Jobs, Wealth and Values in a Globalized Economy

Globalization is integration of trade and investment among countries, facilitated by free movement of capital and with reliance on market forces as well as transport, telecommunication and other technologies. However, U.S. consumers may think of it as how to reconcile purchase of low cost products made abroad with lingering fears of whether their purchases may mean a loss of work for Americans or unacceptable pollution. It is these issues of individual values around which we will evaluate the jobs, wealth creation and other aspects of globalization.

The phenomenon of globalization’s explosion in the last half century was made possible by technology advances in transportation, computers and telecommunications. Globalization accelerated after the collapse of communism and central planning. These have largely been replaced by the acceptance of market based economies and relatively free movement of goods, capital and labor across borders. Whether human rights and freedom are as essential to globalization as open markets are some of those values we will analyze, along with labor and environment policies associated with producing goods available for sale in markets around the world.

To view globalization in specific terms, we will focus on issues and systems like containerization, logistics, China, Wal-Mart, wages, working conditions, education levels and discrimination, as well as the wide array of local and worldwide pollution and environmental conditions and how they vary. Finally we will analyze money as it fuels the growth of globalization as well as how much new wealth is gained, who gets it and how that might change in the future of our complex and often troubling globalized economy.

Jobs, Wealth and Values in a Globalized Economy

In our stridently polarized national outlook and values, it is refreshing to find an area of unanimity, particularly relating to our globalized economy. However, US consumers, who are our largest political constituency, are in nearly complete agreement on their right buy the widest range of products and services at lowest prices and with highest quality, regardless of where or how they are produced. Some of us are uneasy about who makes what we buy, whether workers are treated fairly, if are neighbors’ jobs are threatened or if environment harm occurs. It is less clear that we alter our choices if these values result in higher price.

This conundrum is the essence of the visceral and passionate feelings on what we call globalization, a phenomenon no more than the integration of trade and investment among countries, facilitated by relatively free movement of capital, labor and resources across borders with market forces determining price. We pride ourselves on innovations and technologies that facilitate globalization, but are uncertain how they pertain to our values of freedom, democracy and justice. It is around this pride and these values we will evaluate the jobs, wealth, human rights, productivity, benefits and shortcomings of globalization.

Explosive growth and economic advances since World War II were spurred by new technologies in ocean shipping, computers and telecommunications. It spread and accelerated after the collapse of communism and its misguided reliance on central planning, now replaced nearly everywhere by market based economies. Where human rights, freedom and environment loss fit are less clear, but critical to our assessment. Along with asking about how many jobs and how much wealth was created, we will explore how they were distributed and what were resulting losses from depletion, pollution, and shameful working conditions.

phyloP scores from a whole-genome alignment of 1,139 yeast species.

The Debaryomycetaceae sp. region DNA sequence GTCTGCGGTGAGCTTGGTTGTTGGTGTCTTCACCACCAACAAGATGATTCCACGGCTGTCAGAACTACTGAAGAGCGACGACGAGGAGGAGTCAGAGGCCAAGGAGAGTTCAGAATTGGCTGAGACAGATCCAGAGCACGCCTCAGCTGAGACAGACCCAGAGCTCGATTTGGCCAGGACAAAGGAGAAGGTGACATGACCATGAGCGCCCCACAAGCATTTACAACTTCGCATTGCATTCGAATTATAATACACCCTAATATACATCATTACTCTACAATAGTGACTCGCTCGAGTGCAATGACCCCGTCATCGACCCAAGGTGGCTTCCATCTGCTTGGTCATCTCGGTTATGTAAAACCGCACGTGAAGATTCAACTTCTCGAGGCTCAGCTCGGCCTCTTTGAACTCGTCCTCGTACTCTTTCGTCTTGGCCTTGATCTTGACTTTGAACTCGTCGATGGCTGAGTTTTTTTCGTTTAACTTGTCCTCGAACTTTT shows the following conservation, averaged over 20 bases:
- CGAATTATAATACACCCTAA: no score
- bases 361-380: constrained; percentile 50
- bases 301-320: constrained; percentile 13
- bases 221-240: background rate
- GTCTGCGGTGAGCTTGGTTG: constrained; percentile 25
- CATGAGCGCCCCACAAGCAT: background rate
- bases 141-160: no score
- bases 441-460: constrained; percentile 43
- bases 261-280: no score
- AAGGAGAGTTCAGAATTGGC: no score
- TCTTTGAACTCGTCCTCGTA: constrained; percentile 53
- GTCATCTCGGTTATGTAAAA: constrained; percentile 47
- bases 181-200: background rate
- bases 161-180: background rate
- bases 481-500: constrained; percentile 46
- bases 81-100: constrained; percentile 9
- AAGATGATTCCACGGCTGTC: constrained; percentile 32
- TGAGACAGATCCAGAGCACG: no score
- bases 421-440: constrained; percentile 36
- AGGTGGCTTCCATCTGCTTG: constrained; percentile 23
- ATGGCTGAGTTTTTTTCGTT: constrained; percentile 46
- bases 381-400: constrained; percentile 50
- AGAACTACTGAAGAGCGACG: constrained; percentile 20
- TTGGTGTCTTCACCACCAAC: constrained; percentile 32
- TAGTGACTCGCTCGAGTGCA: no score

To accomplish this, we will focus on specifics like containerization, logistics, China, Wal-Mart, productivity growth, wages, working conditions, regulation, education and discrimination, as well as pollution and depletion. Finally we will analyze money as it fuels and finances the growth of globalization, provides an accounting of how much new wealth is gained, who gets it and who doesn’t, and perhaps how it even may be a key to intractable problems like the Persian Gulf, Middle East and even our own US economy..

In first sessions, we will discover how international trade since the Phoenicians and technologies since the Industrial Revolution laid the base that led to what we see in today’s global economy. We will then focus on US progress in production, consumer demand and productivity, as well as the evolution of our values on fairness, work and environment. We will compare this to other countries and regions that differ in development, resources and ideals. And we will analyze likely changes that will result.

An old sage once said about weather, another topic talked about incessantly, ‘Weather isn’t good or bad. Weather just is.’ Perhaps, globalization too. But we don’t create weather, while globalization is simply the sum of our applied innovation, technologies, laws and values. Does that mean we can also direct our global economy to better serve our needs by harnessing its benefits and curtailing its abuses? Over the coming weeks, we will attempt to address these critical aspects of the way we live.


Course Outline Highlights

Class I Slides: Global to 1945

Class II-IV Slides: Global 1945-Present

Class V Slides: Jobs and Wages

Class VI Slides: Regulation and Environment

Class VII Slides: Financial

Bibliographical Books Article s Links

OLLI Bibliographical Books Article s Links

Class Session Outline

OLLI Class Session Outline

Round Round World

Breakthrough Industry Timelines

Other Industry Timelines

Technology Timelines

Inventors Hall of Fame Summary

Inventors Hall of Fame Detail

US Business Innovators

US Innovators, Builders, Business Hall of Fame

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